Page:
Leader of Merkel’s SPD Coalition Ally Faces Pressure to Resign

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01 juni 2019, 17.51

(Bloomberg) -- Andrea Nahles, the chairwoman of German Chancellor Angela Merkel’s Social Democrat coalition partner, faces pressure to step down before a vote next week that could cost her the leadership of the party’s caucus in the national parliament, several German newspapers reported.

After losses in the May European election that shrunk the SPD to Germany’s third-biggest party behind Merkel’s Christian Democrat-led block and the Greens, lawmakers from Hesse state said they won’t back their caucus chief in the surprise vote of confidence called by Nahles for Tuesday, Frankfurter Allgemeine Zeitung said.

“I like Andrea, but we need a new solution,” the newspaper quoted Ulli Nissen, an SPD lawmaker from Frankfurt, as saying. “I would be happy if Andrea would withdraw her application on her own.”

Losses by the SPD in the May 26 European election and in German regional and local ballots held the same day are adding to turmoil that’s thrown doubt on the leadership of Germany’s oldest party, and risks destabilizing Merkel’s ruling coalition. It’s also adding to political uncertainty in Europe’s biggest economy at a time when Merkel is questioning whether her heir apparent is up to the job.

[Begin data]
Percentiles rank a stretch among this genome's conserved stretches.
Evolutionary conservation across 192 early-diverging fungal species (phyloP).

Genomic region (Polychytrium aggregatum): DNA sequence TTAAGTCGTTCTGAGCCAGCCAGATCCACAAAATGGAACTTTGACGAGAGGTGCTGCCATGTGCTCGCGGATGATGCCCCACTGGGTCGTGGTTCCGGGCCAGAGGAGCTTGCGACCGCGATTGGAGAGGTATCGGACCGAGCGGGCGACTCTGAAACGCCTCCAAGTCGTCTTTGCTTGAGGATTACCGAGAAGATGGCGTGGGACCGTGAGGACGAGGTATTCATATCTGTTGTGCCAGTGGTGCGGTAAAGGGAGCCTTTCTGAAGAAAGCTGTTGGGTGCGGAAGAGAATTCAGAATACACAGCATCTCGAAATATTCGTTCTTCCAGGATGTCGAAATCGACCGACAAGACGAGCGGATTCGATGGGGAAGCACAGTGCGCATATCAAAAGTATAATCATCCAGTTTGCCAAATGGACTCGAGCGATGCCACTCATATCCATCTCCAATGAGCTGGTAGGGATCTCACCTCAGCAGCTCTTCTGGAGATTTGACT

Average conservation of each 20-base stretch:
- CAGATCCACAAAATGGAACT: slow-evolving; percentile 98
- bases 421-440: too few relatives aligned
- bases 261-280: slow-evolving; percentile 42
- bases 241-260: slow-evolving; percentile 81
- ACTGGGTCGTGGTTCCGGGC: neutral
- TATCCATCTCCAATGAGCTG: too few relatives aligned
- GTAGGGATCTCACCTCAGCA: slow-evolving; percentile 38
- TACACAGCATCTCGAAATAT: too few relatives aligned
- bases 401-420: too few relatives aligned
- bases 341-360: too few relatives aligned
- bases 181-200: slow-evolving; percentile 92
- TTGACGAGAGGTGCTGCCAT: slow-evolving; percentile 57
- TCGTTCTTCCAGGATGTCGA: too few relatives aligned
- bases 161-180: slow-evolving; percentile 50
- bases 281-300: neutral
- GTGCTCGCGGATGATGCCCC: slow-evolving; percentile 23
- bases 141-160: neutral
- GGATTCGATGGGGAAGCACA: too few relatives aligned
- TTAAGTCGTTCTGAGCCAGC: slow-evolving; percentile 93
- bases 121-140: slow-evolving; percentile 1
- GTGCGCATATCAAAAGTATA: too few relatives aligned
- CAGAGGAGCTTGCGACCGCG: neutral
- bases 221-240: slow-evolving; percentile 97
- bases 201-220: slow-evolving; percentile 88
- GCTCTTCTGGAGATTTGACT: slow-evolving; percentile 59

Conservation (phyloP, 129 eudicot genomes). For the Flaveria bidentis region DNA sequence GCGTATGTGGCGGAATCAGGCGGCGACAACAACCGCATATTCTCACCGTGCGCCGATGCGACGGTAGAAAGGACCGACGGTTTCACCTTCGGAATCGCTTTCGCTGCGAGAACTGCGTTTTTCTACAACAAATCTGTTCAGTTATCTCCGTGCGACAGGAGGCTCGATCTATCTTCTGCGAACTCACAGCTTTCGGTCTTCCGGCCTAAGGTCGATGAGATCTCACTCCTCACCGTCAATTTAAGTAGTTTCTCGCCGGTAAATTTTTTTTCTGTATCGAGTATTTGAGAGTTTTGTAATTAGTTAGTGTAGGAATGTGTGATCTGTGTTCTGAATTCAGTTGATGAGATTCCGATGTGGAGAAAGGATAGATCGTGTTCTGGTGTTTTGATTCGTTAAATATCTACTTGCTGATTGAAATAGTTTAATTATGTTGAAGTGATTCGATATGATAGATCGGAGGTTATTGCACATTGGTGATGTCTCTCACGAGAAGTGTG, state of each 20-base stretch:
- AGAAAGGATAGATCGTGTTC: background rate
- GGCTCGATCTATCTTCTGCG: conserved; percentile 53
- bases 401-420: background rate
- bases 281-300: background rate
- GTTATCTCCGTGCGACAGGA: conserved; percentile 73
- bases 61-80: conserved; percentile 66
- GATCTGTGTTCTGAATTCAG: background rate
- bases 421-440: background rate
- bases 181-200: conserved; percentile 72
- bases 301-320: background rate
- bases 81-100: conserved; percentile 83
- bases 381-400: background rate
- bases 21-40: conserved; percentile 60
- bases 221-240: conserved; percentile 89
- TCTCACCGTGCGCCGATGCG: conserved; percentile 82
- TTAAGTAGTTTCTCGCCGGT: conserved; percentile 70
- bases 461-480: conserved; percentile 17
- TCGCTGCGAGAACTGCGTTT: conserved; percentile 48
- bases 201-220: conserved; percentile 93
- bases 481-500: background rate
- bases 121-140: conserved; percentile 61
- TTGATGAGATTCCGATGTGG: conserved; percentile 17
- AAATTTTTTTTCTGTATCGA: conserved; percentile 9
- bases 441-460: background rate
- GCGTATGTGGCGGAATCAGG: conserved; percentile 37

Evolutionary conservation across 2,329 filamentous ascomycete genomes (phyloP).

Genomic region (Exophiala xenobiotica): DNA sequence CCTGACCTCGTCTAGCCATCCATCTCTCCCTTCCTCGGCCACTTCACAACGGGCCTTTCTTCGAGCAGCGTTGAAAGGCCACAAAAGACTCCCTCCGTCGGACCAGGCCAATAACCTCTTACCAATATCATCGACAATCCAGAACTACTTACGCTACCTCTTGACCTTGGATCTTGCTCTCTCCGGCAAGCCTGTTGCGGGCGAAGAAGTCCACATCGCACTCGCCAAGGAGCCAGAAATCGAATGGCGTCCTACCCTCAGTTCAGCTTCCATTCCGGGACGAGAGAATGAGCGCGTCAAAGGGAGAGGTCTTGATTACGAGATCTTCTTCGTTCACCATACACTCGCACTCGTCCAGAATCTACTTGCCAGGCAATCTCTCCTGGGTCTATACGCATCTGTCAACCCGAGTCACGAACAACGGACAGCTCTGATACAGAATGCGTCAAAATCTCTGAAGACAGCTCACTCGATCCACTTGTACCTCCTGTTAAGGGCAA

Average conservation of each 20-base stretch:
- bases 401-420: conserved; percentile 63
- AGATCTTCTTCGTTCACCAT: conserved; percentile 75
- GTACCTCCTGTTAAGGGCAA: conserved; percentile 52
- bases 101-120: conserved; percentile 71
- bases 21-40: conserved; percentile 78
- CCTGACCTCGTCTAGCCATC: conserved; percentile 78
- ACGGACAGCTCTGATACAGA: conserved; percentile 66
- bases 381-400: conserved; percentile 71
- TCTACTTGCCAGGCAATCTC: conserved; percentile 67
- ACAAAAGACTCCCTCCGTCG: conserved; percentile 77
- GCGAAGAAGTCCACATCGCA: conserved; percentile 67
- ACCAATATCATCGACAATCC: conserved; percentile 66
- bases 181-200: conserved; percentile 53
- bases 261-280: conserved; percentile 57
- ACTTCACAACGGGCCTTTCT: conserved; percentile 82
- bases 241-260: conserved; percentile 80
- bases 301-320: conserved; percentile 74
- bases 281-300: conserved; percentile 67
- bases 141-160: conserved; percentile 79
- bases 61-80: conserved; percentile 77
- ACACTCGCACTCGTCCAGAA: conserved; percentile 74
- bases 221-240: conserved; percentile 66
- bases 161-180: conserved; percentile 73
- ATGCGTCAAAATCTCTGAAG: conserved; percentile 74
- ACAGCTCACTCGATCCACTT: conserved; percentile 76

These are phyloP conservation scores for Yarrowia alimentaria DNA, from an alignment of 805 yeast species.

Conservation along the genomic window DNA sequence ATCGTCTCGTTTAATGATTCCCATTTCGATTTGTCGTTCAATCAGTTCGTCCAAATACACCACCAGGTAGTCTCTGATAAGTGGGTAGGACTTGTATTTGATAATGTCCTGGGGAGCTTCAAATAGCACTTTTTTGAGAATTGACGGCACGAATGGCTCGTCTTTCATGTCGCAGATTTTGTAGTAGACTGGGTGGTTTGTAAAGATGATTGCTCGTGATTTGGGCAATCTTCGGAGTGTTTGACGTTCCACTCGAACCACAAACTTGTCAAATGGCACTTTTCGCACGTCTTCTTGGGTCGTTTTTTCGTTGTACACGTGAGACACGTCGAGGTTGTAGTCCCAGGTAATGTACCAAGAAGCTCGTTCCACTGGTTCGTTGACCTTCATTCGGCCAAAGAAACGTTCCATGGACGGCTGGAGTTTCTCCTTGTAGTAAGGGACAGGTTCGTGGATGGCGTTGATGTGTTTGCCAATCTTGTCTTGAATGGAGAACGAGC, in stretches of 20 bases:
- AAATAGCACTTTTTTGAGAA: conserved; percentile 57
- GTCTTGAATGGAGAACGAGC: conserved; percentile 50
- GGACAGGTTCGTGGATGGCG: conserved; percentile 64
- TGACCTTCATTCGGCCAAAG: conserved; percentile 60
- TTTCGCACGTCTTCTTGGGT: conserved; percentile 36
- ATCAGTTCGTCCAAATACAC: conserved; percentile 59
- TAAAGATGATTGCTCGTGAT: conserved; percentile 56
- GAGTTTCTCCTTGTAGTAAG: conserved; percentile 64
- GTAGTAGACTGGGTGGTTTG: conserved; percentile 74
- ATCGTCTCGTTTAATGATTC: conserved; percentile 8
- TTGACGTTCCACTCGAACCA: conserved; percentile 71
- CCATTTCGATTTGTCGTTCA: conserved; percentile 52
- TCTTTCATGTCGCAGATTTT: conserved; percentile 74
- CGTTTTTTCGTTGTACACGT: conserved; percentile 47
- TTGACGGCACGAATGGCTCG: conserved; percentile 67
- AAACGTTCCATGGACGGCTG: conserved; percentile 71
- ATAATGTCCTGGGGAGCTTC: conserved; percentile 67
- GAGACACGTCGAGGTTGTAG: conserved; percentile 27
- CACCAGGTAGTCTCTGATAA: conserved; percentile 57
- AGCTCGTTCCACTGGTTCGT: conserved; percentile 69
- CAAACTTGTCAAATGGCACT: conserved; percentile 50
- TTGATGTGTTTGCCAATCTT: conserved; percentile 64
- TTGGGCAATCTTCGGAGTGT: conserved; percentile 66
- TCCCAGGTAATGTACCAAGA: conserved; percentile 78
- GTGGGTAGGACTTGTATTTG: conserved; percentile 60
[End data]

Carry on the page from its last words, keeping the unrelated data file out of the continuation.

New Beginning

“I don’t see a majority for Andrea Nahles” in the caucus vote, SPD lawmaker and economic policy spokesman Bernd Westphal told Rheinische Post. “I hear that from many SPD members of parliament, but also from the party base, who demand a new beginning without Andrea Nahles.”

There’s strong pressure from the party base to oust Nahles from her caucus and party leadership roles, the newspaper said, adding that Achim Post, who chairs the powerful group of lawmakers from North Rhine-Westphalia state, has been tipped to replace her as parliamentary group leader.

A defeat for Nahles is not a done deal though. SPD veteran Wolfgang Thierse, a former Bundestag president, told the Tagesspiegel newspaper the party should refrain from hurting itself even more by kicking out the only female leader it has had after just one year. Thomas Oppermann, who led the SPD caucus before Nahles, said ousting her was “not a smart idea,” Spiegel reported.

To contact the reporter on this story: Rainer Buergin in Berlin at rbuergin1@bloomberg.net

To contact the editors responsible for this story: Erhard Krasny at ekrasny@bloomberg.net, Cecile Gutscher, James Amott

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